Thursday, March 8, 2007

The Pot Confronts the Kettle

According to the Al Jazeera wire sources, China has decided to reject its usual silence and speak out in reaction to the latest rant over human rights from the United States. This year China issued a response directly accusing the United States of hypocrisy:

As in previous years, the [US] State Department pointed the finger at human rights conditions in more than 190 countries and regions, including China, but avoided touching on the human rights situation in the United States.

As Al Jazeera reported, the Chinese decided to react by looking at the record:

The report took aim at a variety of issues, including civilian deaths in Iraq, child poverty, racism, mistreatment of prisoners and the place of US women in the workplace.

It said naming and shaming other countries in an annual report on human rights practices was "typical of Cold War mentality".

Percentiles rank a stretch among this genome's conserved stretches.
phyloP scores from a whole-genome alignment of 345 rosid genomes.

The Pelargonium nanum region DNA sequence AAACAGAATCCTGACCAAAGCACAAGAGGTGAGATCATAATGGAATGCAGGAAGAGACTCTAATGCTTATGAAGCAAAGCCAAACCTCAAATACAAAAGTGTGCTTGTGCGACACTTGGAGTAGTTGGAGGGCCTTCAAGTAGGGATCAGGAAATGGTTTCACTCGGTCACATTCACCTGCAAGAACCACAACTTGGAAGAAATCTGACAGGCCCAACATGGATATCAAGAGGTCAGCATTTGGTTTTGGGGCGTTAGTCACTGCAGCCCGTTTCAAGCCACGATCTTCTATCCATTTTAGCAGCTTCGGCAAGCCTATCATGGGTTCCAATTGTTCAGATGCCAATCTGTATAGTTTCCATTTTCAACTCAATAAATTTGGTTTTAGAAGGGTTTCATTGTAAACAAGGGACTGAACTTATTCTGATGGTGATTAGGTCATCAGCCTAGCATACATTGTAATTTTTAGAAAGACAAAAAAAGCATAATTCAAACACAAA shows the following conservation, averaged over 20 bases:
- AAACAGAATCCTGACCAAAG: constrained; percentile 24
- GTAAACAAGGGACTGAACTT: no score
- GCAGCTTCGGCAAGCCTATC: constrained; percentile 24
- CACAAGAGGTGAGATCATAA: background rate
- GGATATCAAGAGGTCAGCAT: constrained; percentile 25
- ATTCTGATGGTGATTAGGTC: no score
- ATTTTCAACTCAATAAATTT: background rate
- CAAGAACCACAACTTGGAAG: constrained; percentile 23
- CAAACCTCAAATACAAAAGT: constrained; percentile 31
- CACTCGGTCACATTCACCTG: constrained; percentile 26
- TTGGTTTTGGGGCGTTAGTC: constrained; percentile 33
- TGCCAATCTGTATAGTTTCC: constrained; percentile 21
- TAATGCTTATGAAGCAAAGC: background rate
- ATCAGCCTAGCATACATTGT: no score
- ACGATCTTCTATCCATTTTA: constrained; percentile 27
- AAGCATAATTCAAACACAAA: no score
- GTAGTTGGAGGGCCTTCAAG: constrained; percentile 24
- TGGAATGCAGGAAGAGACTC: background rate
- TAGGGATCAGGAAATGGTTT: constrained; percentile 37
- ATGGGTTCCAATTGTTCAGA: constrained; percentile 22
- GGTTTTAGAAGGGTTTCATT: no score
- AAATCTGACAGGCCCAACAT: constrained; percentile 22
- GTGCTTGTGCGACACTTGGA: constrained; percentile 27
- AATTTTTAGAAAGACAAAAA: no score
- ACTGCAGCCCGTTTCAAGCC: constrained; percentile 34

Cases of abuses were sourced to Western media reports, US government statistics and even groups such as Amnesty International that often find themselves taken to task by the Chinese government for their criticism of Beijing's human rights record.

This exchange simply reminds us that neither China nor the United States can speak from a position of moral authority in matters of human rights. Indeed, if we adopt those principles of regionalism that I advocated on Tuesday, there is probably not a position of moral authority by virtue of the extensive diversity of world-views across the regions. On the other hand, some level of reporting is probably necessary, just so a denizen of one region knows what to expect when going into another region. The biggest mistake that a tourist (of any nationality visiting any country) can make is to assume that, wherever one happens to be visiting, things are "just like home." So as long as these reports have explicit value, particularly where matters such as commerce are concerned, they will be produced; but, as long as they are produced, nations will use them to beat the heads of other nations while feeling better about their own moral righteousness, however illusory that righteousness may be.

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